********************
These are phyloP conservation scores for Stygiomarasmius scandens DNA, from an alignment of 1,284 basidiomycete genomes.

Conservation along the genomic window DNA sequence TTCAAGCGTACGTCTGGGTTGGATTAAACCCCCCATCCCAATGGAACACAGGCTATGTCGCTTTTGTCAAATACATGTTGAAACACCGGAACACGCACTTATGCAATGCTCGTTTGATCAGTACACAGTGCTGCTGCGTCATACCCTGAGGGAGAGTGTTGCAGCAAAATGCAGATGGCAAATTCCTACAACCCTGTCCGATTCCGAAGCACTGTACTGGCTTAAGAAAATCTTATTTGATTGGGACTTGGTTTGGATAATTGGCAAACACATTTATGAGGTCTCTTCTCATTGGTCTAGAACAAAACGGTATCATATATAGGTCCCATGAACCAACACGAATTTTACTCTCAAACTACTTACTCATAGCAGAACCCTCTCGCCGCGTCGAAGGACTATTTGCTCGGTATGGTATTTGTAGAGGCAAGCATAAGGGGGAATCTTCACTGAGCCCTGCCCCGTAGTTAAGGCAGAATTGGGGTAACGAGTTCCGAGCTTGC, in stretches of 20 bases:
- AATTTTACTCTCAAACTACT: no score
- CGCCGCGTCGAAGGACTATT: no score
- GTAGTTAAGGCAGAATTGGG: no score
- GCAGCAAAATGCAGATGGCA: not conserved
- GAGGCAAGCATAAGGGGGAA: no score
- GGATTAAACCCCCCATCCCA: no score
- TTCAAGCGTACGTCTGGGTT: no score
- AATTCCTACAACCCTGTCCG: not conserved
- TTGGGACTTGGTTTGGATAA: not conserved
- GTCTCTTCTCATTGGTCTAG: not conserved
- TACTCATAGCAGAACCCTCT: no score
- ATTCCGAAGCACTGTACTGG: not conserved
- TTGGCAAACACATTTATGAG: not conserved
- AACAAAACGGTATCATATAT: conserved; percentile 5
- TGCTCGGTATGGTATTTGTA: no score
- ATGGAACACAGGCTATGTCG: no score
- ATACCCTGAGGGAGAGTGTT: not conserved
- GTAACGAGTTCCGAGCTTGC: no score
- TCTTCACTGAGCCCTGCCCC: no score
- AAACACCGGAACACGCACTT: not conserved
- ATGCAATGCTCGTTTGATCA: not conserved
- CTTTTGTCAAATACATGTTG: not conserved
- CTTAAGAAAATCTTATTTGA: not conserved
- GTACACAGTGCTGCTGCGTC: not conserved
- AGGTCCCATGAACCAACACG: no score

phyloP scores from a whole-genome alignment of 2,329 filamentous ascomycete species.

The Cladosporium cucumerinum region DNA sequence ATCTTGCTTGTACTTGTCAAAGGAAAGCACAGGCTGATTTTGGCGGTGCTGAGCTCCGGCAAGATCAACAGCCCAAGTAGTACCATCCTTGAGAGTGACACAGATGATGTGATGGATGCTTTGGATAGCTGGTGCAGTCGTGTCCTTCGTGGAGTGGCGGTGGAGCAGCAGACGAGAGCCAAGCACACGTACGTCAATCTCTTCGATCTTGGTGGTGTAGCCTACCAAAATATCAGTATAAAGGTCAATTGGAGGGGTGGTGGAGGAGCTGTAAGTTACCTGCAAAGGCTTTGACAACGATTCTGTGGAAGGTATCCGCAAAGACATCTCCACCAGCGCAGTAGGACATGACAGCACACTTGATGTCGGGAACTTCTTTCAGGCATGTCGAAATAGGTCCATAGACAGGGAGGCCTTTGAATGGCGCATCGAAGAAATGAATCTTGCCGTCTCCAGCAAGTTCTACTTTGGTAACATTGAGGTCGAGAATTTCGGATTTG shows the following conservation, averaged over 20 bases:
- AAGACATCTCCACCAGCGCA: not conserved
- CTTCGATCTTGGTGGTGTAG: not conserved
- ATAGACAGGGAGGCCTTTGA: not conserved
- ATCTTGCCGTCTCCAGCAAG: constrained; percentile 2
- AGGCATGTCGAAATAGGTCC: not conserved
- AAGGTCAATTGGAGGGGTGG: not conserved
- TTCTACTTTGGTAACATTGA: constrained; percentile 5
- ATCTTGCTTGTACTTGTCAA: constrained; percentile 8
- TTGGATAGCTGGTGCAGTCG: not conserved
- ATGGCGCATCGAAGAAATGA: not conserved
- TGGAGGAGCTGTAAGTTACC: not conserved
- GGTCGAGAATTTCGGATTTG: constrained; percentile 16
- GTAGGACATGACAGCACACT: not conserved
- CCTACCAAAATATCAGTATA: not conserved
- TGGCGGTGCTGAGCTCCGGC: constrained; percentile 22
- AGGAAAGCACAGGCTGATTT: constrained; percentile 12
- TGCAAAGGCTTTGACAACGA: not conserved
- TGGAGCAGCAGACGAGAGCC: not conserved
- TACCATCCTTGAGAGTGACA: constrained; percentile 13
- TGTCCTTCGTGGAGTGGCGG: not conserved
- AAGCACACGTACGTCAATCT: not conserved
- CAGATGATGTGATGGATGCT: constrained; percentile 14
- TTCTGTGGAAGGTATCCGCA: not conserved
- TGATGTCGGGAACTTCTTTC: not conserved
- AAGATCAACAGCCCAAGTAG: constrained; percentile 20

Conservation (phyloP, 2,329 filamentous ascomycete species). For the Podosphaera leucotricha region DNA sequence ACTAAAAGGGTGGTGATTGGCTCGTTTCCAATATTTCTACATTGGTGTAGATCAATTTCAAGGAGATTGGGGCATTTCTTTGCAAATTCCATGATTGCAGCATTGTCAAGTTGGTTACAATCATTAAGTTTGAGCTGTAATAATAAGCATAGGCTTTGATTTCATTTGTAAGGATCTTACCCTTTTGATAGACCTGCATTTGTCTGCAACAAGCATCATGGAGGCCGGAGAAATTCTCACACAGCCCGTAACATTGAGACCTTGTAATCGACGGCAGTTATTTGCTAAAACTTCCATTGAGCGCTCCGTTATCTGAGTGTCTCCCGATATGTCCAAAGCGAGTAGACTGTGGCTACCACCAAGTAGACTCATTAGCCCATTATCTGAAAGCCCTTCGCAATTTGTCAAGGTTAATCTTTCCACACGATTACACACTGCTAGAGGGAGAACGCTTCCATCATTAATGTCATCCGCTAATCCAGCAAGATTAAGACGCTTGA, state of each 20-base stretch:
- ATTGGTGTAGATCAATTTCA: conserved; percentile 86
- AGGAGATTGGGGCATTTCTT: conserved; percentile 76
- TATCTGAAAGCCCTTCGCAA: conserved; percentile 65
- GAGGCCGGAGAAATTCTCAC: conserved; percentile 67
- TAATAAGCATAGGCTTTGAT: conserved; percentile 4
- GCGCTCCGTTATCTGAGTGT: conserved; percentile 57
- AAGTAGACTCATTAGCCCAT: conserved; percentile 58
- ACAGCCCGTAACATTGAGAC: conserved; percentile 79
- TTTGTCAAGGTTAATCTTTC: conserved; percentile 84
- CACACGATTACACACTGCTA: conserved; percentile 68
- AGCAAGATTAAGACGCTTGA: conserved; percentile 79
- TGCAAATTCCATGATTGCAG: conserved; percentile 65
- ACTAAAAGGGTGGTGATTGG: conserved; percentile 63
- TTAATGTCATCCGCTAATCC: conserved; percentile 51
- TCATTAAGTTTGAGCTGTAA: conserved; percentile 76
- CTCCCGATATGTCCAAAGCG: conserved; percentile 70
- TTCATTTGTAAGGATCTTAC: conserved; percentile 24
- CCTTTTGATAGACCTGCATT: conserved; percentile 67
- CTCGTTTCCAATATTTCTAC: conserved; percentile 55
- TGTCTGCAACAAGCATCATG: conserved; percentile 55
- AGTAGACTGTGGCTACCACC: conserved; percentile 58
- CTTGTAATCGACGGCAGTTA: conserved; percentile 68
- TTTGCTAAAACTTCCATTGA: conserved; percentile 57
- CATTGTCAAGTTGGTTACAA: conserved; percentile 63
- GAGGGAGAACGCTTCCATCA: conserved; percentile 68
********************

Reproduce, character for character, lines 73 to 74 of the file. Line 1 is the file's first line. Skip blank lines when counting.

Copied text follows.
- CCTTTTGATAGACCTGCATT: conserved; percentile 67
- CTCGTTTCCAATATTTCTAC: conserved; percentile 55